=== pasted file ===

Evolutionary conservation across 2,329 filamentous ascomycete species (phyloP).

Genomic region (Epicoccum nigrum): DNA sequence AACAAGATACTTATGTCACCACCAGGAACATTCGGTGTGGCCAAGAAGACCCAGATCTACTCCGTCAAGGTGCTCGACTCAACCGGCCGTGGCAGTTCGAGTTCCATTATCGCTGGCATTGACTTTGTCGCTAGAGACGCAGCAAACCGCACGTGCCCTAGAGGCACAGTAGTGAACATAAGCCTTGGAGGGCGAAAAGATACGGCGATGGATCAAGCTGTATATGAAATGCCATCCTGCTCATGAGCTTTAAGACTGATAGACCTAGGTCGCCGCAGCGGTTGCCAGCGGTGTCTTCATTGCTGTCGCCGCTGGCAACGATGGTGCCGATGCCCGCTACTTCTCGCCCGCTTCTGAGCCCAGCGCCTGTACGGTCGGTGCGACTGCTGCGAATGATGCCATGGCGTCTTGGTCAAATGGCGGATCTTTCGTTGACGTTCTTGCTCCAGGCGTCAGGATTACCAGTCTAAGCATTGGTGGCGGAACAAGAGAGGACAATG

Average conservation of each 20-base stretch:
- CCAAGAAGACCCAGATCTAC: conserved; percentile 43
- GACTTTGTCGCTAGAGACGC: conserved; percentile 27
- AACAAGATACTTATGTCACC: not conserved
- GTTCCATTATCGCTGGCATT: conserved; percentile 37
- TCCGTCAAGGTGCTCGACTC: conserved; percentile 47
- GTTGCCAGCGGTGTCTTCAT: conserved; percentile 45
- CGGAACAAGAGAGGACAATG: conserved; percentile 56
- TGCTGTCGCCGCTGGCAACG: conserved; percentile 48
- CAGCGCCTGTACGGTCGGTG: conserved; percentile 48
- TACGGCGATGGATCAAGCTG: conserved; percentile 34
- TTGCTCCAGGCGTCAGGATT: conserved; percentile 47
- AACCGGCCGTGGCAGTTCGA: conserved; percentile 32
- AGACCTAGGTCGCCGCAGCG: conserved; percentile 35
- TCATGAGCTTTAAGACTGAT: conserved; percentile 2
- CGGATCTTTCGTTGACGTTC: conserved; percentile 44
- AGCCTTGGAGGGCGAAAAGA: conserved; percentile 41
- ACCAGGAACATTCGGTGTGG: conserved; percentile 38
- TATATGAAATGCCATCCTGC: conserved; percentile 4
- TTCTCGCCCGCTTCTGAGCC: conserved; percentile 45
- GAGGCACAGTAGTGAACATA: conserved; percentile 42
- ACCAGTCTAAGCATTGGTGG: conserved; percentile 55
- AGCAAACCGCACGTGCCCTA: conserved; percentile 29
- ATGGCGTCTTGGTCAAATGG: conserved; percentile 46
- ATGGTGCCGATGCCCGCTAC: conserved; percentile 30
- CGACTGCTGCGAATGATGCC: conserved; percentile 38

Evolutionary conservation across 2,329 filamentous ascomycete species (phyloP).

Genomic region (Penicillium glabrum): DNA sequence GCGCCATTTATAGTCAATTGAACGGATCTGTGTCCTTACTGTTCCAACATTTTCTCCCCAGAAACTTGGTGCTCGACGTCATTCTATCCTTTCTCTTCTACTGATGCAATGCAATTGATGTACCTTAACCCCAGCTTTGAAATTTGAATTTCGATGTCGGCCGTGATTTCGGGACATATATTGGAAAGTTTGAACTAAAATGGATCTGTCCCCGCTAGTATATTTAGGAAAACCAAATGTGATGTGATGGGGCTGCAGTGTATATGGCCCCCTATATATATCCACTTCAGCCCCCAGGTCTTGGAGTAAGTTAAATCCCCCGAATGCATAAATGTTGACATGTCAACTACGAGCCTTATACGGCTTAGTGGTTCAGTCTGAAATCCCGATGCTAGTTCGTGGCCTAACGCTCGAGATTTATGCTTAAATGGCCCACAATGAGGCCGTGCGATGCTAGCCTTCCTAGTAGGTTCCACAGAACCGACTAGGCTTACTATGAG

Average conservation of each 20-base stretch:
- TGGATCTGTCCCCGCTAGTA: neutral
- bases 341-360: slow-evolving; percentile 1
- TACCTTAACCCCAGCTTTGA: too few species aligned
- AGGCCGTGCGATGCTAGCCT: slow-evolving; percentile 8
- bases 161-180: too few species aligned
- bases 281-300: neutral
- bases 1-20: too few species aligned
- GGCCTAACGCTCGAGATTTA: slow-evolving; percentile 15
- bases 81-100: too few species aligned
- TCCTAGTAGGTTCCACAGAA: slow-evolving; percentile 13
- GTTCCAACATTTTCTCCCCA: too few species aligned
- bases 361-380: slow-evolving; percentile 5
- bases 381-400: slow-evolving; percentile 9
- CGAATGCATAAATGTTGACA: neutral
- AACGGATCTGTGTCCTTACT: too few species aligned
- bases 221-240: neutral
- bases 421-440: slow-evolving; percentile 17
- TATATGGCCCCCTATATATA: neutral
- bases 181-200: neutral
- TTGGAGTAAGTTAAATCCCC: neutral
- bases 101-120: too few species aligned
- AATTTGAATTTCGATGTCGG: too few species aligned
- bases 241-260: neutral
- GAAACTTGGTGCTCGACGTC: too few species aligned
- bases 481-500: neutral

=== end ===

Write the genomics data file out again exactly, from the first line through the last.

Evolutionary conservation across 2,329 filamentous ascomycete species (phyloP).

Genomic region (Epicoccum nigrum): DNA sequence AACAAGATACTTATGTCACCACCAGGAACATTCGGTGTGGCCAAGAAGACCCAGATCTACTCCGTCAAGGTGCTCGACTCAACCGGCCGTGGCAGTTCGAGTTCCATTATCGCTGGCATTGACTTTGTCGCTAGAGACGCAGCAAACCGCACGTGCCCTAGAGGCACAGTAGTGAACATAAGCCTTGGAGGGCGAAAAGATACGGCGATGGATCAAGCTGTATATGAAATGCCATCCTGCTCATGAGCTTTAAGACTGATAGACCTAGGTCGCCGCAGCGGTTGCCAGCGGTGTCTTCATTGCTGTCGCCGCTGGCAACGATGGTGCCGATGCCCGCTACTTCTCGCCCGCTTCTGAGCCCAGCGCCTGTACGGTCGGTGCGACTGCTGCGAATGATGCCATGGCGTCTTGGTCAAATGGCGGATCTTTCGTTGACGTTCTTGCTCCAGGCGTCAGGATTACCAGTCTAAGCATTGGTGGCGGAACAAGAGAGGACAATG

Average conservation of each 20-base stretch:
- CCAAGAAGACCCAGATCTAC: conserved; percentile 43
- GACTTTGTCGCTAGAGACGC: conserved; percentile 27
- AACAAGATACTTATGTCACC: not conserved
- GTTCCATTATCGCTGGCATT: conserved; percentile 37
- TCCGTCAAGGTGCTCGACTC: conserved; percentile 47
- GTTGCCAGCGGTGTCTTCAT: conserved; percentile 45
- CGGAACAAGAGAGGACAATG: conserved; percentile 56
- TGCTGTCGCCGCTGGCAACG: conserved; percentile 48
- CAGCGCCTGTACGGTCGGTG: conserved; percentile 48
- TACGGCGATGGATCAAGCTG: conserved; percentile 34
- TTGCTCCAGGCGTCAGGATT: conserved; percentile 47
- AACCGGCCGTGGCAGTTCGA: conserved; percentile 32
- AGACCTAGGTCGCCGCAGCG: conserved; percentile 35
- TCATGAGCTTTAAGACTGAT: conserved; percentile 2
- CGGATCTTTCGTTGACGTTC: conserved; percentile 44
- AGCCTTGGAGGGCGAAAAGA: conserved; percentile 41
- ACCAGGAACATTCGGTGTGG: conserved; percentile 38
- TATATGAAATGCCATCCTGC: conserved; percentile 4
- TTCTCGCCCGCTTCTGAGCC: conserved; percentile 45
- GAGGCACAGTAGTGAACATA: conserved; percentile 42
- ACCAGTCTAAGCATTGGTGG: conserved; percentile 55
- AGCAAACCGCACGTGCCCTA: conserved; percentile 29
- ATGGCGTCTTGGTCAAATGG: conserved; percentile 46
- ATGGTGCCGATGCCCGCTAC: conserved; percentile 30
- CGACTGCTGCGAATGATGCC: conserved; percentile 38

Evolutionary conservation across 2,329 filamentous ascomycete species (phyloP).

Genomic region (Penicillium glabrum): DNA sequence GCGCCATTTATAGTCAATTGAACGGATCTGTGTCCTTACTGTTCCAACATTTTCTCCCCAGAAACTTGGTGCTCGACGTCATTCTATCCTTTCTCTTCTACTGATGCAATGCAATTGATGTACCTTAACCCCAGCTTTGAAATTTGAATTTCGATGTCGGCCGTGATTTCGGGACATATATTGGAAAGTTTGAACTAAAATGGATCTGTCCCCGCTAGTATATTTAGGAAAACCAAATGTGATGTGATGGGGCTGCAGTGTATATGGCCCCCTATATATATCCACTTCAGCCCCCAGGTCTTGGAGTAAGTTAAATCCCCCGAATGCATAAATGTTGACATGTCAACTACGAGCCTTATACGGCTTAGTGGTTCAGTCTGAAATCCCGATGCTAGTTCGTGGCCTAACGCTCGAGATTTATGCTTAAATGGCCCACAATGAGGCCGTGCGATGCTAGCCTTCCTAGTAGGTTCCACAGAACCGACTAGGCTTACTATGAG

Average conservation of each 20-base stretch:
- TGGATCTGTCCCCGCTAGTA: neutral
- bases 341-360: slow-evolving; percentile 1
- TACCTTAACCCCAGCTTTGA: too few species aligned
- AGGCCGTGCGATGCTAGCCT: slow-evolving; percentile 8
- bases 161-180: too few species aligned
- bases 281-300: neutral
- bases 1-20: too few species aligned
- GGCCTAACGCTCGAGATTTA: slow-evolving; percentile 15
- bases 81-100: too few species aligned
- TCCTAGTAGGTTCCACAGAA: slow-evolving; percentile 13
- GTTCCAACATTTTCTCCCCA: too few species aligned
- bases 361-380: slow-evolving; percentile 5
- bases 381-400: slow-evolving; percentile 9
- CGAATGCATAAATGTTGACA: neutral
- AACGGATCTGTGTCCTTACT: too few species aligned
- bases 221-240: neutral
- bases 421-440: slow-evolving; percentile 17
- TATATGGCCCCCTATATATA: neutral
- bases 181-200: neutral
- TTGGAGTAAGTTAAATCCCC: neutral
- bases 101-120: too few species aligned
- AATTTGAATTTCGATGTCGG: too few species aligned
- bases 241-260: neutral
- GAAACTTGGTGCTCGACGTC: too few species aligned
- bases 481-500: neutral